Could the Pentagon Be a Climate Change Leader?
By Tara Lohan
Three years into the Trump administration, its anti-climate and anti-science agenda is well established. Despite dire warnings from the world's leading scientists about the threats from rising greenhouse gas emissions, the administration has stubbornly continued to deny climate change, obstructed and undermined efforts to curb it, and moved again and again to roll back existing regulations that help reduce emissions.
Under Trump there's only one government agency whose top officials continue to take the threat of climate change seriously, albeit out of the public spotlight: the Department of Defense.
As international threat expert Michael T. Klare recounts in his new book, All Hell Breaking Loose: The Pentagon's Perspective on Climate Change, U.S. military leaders view climate change as a threat to the country's security — as well as global stability. Klare explores what they're doing about it, mostly behind the scenes.
With long experience studying national security issues, Klare is currently director of the Five College Program in Peace and World Security Studies at Hampshire College in Amherst, Mass. He's written extensively about the military and global resources, including The Race for What's Left and Blood and Oil.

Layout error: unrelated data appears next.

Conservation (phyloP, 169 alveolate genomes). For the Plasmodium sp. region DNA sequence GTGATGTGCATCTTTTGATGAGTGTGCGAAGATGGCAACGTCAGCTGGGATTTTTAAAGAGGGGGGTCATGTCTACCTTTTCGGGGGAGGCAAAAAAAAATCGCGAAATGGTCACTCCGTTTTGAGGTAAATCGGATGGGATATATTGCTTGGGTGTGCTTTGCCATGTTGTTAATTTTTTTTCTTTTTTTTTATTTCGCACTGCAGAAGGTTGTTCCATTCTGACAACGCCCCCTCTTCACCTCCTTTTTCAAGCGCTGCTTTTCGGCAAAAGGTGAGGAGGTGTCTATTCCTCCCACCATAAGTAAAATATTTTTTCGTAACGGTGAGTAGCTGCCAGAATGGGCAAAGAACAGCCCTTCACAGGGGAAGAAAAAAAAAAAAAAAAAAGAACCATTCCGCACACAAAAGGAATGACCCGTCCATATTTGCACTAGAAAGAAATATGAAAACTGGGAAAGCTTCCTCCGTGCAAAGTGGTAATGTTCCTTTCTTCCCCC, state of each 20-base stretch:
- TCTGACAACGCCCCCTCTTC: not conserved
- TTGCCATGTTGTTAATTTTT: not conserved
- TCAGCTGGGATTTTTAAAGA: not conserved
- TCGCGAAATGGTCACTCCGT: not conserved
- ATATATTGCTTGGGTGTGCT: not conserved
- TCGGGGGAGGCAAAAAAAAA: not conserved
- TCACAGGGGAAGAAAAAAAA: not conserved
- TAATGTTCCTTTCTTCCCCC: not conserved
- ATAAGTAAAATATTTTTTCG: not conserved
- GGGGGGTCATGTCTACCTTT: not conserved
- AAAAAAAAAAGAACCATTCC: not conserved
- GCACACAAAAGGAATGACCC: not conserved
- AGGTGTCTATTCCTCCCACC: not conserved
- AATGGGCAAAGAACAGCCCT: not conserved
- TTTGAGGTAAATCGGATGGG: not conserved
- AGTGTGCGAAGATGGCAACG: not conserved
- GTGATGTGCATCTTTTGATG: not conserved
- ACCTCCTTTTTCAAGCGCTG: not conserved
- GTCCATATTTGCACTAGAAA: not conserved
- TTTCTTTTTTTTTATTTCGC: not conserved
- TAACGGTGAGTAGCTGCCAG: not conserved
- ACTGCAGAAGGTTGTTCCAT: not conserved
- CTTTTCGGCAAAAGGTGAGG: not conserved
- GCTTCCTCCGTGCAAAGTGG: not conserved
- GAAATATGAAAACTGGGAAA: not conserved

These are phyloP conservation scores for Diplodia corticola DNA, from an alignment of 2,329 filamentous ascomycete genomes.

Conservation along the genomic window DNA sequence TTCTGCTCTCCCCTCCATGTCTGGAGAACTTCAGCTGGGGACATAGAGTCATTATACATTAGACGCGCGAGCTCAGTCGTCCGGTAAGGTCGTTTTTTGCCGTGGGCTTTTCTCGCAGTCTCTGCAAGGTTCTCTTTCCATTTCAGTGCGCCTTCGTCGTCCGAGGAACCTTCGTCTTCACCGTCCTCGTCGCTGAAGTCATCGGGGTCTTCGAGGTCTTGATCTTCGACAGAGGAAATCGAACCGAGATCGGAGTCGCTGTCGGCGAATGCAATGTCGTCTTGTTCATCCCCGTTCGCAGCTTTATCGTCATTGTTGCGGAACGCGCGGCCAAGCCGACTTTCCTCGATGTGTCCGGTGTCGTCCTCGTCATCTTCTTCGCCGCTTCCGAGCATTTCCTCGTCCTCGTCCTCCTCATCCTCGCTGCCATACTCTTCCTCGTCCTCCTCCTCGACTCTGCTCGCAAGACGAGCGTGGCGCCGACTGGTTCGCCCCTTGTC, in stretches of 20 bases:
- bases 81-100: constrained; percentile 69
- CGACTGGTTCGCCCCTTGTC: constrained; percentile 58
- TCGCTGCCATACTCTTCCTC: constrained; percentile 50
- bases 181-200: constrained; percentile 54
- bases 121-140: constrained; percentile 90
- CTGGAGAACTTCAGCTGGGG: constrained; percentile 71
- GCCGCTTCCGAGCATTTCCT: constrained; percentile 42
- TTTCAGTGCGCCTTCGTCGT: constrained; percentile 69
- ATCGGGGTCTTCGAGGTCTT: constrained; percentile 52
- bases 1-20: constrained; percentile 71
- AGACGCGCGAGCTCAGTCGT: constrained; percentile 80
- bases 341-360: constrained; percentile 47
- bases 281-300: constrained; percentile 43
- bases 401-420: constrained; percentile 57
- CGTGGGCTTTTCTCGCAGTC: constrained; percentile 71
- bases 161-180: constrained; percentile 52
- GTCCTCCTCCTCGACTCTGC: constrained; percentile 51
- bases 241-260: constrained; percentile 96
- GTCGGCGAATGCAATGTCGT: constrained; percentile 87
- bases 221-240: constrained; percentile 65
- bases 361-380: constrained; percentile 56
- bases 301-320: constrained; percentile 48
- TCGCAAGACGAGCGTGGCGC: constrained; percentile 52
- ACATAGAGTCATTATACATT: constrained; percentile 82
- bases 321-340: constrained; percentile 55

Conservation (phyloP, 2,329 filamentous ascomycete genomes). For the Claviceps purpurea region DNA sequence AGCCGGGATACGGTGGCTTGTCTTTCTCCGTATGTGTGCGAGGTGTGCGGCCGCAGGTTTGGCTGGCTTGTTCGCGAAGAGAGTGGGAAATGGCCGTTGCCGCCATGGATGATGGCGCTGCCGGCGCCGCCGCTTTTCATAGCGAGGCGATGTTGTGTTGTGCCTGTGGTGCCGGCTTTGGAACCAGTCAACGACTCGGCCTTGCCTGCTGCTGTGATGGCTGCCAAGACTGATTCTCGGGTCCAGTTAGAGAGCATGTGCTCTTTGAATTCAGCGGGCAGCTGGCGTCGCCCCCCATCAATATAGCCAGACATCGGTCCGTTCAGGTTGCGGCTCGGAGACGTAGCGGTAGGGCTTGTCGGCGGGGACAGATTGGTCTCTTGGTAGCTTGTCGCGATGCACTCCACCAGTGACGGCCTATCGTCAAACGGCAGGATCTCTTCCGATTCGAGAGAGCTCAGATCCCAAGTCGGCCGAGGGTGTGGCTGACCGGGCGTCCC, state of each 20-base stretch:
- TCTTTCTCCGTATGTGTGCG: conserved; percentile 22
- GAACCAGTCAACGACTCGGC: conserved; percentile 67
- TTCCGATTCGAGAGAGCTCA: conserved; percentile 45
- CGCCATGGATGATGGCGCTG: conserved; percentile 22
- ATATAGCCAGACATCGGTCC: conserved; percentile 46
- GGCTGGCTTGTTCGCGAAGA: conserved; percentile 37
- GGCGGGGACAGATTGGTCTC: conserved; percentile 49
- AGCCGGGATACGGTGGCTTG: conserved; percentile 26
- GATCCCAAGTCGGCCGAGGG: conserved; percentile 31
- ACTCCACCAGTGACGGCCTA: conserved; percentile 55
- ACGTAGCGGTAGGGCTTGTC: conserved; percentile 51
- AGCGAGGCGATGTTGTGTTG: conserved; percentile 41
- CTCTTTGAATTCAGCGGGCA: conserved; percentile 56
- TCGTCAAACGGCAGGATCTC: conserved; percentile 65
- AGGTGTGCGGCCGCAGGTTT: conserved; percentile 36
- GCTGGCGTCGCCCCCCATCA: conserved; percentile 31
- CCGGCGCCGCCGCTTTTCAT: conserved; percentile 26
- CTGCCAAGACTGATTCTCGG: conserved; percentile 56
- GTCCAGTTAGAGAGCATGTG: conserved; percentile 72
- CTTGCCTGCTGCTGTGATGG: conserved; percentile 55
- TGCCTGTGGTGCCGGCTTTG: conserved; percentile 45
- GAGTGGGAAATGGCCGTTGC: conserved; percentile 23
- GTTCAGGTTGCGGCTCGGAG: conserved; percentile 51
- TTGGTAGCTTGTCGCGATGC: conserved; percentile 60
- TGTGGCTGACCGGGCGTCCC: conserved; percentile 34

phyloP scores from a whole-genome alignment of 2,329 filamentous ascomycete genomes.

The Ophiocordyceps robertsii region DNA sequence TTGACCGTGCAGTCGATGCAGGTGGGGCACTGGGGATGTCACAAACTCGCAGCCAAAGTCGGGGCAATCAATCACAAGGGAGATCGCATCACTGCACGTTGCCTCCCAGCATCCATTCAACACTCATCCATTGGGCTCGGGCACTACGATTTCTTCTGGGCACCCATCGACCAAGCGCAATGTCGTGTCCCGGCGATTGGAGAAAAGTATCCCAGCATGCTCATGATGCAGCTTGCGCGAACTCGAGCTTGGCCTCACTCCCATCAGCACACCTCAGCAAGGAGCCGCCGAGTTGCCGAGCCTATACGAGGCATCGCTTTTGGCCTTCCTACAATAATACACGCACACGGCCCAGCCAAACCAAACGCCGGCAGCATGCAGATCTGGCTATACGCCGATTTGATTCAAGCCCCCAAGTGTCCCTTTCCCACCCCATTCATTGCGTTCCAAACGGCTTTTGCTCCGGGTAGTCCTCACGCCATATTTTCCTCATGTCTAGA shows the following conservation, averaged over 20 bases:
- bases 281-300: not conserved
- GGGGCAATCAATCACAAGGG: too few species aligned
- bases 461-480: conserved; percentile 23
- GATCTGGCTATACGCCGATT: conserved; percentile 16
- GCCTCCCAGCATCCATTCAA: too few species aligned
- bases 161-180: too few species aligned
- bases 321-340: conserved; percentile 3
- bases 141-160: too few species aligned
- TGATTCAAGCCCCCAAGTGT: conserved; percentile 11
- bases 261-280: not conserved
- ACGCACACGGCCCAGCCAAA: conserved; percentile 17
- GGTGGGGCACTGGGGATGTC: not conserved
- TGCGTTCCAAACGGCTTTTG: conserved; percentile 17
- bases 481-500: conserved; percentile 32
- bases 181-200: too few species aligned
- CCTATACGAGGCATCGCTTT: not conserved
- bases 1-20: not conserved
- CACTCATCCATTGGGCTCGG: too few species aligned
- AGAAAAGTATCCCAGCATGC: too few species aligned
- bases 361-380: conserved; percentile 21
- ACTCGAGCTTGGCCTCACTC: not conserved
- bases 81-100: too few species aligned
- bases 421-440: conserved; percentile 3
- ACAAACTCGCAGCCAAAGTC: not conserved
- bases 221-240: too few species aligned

"While discussion of climate change has indeed largely disappeared from the Pentagon's public statements, its internal efforts to address the effects of global warming have not stopped," Klare writes.
Klare begins by tracing the evolution of the Pentagon's understanding of the potential dangers of climate change, which goes back more than a decade. The Department of Defense has published numerous reports and briefs since and is currently conducting an assessment of the climate-related threats to the hundreds of U.S. military bases at home and abroad. While the study isn't complete, results so far have shown that half of all bases face at least one climate-related threat. Many face several.
What Pentagon analysts are most concerned about is not endangered species, like some other government agencies, but other humans.